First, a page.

National Institute on Aging
"The Osteoarthritis Initiative is an excellent example of what the Federal Government and private industry can accomplish when they join hands to share their knowledge and resources," said Secretary of Health and Human Services Tommy G. Thompson. "This initiative can speed progress toward better drugs, quicker treatment, and a less painful outcome for vast numbers of people who will develop osteoarthritis."
The OAI consortium includes public funding from the National Institutes of Health (NIH) and private funding from several pharmaceutical companies: GlaxoSmithKline, Merck, Novartis Pharmaceuticals Corporation, and Pfizer. The consortium is being facilitated by the Foundation for the National Institutes of Health, Inc. The OAI will provide approximately $8 million yearly for as many as six clinical research centers to establish and maintain a natural history database for osteoarthritis that will include clinical evaluation data and radiological images, and a biospecimen repository. All data and images collected will be available to researchers worldwide to help quicken the pace of scientific studies and biomarker identification.
"Despite an existing pool of data and research specimens on osteoarthritis, the challenge is to establish a stringently collected archive of information that will drive scientific development in this area. The strength of this initiative is the partnership's breadth government and the private sector working together to accomplish what neither could do alone," said Dr. Stephen I. Katz, director of the National Institute of Arthritis and Musculoskeletal and Skin Diseases (NIAMS), one of the principal sponsors.
According to Dr. Richard J. Hodes, director of the National Institute on Aging (NIA), "Our efforts to help people with osteoarthritis, a disease that affects large numbers of older women and men, have been frustrated by our inability to correlate the results of physical examination, radiological evidence, and biospecimens." The NIA is the other principal federal sponsor of the OAI.*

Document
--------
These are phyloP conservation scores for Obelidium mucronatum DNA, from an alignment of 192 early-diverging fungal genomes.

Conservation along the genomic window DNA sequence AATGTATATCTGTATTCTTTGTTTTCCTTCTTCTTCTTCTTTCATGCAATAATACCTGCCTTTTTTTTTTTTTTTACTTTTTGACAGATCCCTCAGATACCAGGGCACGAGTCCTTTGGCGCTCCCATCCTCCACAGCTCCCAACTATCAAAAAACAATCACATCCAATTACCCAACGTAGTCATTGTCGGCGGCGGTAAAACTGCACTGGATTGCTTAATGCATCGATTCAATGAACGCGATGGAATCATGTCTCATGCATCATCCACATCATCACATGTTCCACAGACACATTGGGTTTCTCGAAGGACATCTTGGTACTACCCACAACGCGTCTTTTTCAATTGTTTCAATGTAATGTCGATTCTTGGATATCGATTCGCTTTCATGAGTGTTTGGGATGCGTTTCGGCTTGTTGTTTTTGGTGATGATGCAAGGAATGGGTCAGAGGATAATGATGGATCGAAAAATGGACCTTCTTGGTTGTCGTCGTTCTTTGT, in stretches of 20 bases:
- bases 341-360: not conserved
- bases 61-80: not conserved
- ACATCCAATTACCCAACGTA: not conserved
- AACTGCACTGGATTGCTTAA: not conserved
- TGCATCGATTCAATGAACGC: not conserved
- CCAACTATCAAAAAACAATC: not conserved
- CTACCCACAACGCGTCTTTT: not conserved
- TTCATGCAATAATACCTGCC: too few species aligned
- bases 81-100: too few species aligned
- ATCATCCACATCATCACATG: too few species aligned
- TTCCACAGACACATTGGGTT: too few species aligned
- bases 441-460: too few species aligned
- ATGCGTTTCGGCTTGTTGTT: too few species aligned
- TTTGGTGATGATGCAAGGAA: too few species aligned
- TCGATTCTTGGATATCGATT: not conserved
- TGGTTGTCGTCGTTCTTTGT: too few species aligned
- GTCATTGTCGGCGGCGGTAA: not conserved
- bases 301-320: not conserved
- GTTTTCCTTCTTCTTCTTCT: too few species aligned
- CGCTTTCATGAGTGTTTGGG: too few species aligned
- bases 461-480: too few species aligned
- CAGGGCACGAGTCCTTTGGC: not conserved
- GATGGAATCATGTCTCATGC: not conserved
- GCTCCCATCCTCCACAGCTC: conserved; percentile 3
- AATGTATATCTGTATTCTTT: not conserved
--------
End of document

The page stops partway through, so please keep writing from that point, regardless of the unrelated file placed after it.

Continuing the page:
While recent advances have yielded highly effective therapies for rheumatoid arthritis, no such therapies exist for osteoarthritis, and most current treatments are designed only to relieve the pain and stall the disability caused by bone and joint degeneration. OA is a chronic disease that is different in each person, which complicates clinical trials for new therapies.
As the U.S. population swells with graying baby boomers, vast numbers of people will suffer from degenerative joint diseases. Today, 35 million people 13 percent of the U.S. population-are 65 and older, and more than half of them have evidence of osteoarthritis in at least one joint. By 2030, 20 percent of Americans about 70 million-will have passed their 65th birthday, and will be at risk for OA. For more information on the OAI, visit http://www.nih.gov/niams/news/oisg/index.htm.
The NIH mission is to uncover new knowledge that will lead to better health for everyone. NIH works toward that mission by conducting research in its own laboratories; supporting the research of nonfederal scientists in universities, medical schools, hospitals, and research institutions throughout the country and abroad; helping in the training of research investigators; and fostering communication of medical information.
Attachment: Questions & Answers About the Osteoarthritis Initiative